My Return to Weekly D&D

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In May 2017, I began running a D&D campaign for my two sons and our friends. I use D&D here generically. The rulebook we use is Basic Fantasy, which is D20 refactored to behave similarly to Basic D&D. This successful campaign came after a few false starts with Microlite20, Pathfinder and Dungeon World. These initial failures were some combination of the kids being too young and the rules being too complicated. In retrospect, we probably would have been fine with Microlite if we’d waited a couple of years, but I took a left turn into trying popular games before sorting out what I really wanted out of the game.

My initial aim was to provide for my sons the experience of gaming I had as a child and a young adult. Remembering my own playing fondly, lead me to reading retrospectives which would turn my thinking towards a return to playing. My group of friends had stopped playing after giving D&D 3E a good shot and after we all had babies to take care of. Boardgames were an easier format for constantly shifting players. General dissatisfaction with the 3E game also meant any talk of returning to D&D triggered hard lobbying for 2E from our most fervent RPD advocate, Jeff.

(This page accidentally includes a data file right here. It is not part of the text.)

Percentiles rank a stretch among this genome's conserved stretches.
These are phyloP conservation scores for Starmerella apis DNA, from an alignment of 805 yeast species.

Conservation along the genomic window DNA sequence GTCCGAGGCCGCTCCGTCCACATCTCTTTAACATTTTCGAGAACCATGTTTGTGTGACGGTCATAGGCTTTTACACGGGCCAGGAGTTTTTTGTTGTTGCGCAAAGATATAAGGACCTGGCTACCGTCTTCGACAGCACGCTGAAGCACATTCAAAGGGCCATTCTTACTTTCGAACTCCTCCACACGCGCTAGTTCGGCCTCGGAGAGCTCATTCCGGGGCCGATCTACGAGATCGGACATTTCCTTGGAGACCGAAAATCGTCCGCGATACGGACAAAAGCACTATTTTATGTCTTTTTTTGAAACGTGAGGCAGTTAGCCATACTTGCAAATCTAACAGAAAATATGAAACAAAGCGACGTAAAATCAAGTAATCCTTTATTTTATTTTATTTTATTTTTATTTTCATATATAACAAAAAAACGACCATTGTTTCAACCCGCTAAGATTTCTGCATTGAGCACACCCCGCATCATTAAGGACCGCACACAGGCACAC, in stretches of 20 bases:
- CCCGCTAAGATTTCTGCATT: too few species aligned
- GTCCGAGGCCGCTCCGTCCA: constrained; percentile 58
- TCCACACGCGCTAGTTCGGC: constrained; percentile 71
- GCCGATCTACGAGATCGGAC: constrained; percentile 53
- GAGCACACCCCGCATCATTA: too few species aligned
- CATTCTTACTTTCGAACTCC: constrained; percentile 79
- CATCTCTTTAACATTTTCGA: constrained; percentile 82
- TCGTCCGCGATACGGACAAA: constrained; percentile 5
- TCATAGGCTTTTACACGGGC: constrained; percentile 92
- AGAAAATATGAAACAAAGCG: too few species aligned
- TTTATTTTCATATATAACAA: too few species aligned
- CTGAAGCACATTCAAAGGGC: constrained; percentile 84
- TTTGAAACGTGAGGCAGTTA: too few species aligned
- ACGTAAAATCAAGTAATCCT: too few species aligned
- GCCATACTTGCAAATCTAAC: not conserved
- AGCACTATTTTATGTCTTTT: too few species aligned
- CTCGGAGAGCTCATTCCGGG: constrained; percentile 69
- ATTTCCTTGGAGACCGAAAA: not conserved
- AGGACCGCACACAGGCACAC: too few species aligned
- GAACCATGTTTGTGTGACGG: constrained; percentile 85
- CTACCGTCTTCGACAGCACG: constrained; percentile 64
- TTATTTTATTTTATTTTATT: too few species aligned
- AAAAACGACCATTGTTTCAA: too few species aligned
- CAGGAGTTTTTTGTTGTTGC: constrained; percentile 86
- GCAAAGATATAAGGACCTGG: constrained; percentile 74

The conversation about the 1E DMG’s Appendix N I’d stumbled into enabled my successful run by focussing attention on the inspiration behind the original role-playing games. I began identifying why the older games were more fun than the newer games we’d tried. And given my primary goal of exposing my two sons to the tabletop RPG experience, I discovered the lever I could use to pry Jeff away from 2E. The pitch: a game for the kids with rules simple enough for 8 year olds and with dads at the table for coaching.

The regular game has evolved over the past two years to bring the adults in as equal players. We continue to learn and adapt to best serve each player’s needs, which makes the games better over time. I can now consider D&D a primary hobby rather than something I had fun with as a kid. And when I observe my sons engaging with the game away from the table, planning their own adventures, I feel deep satisfaction.

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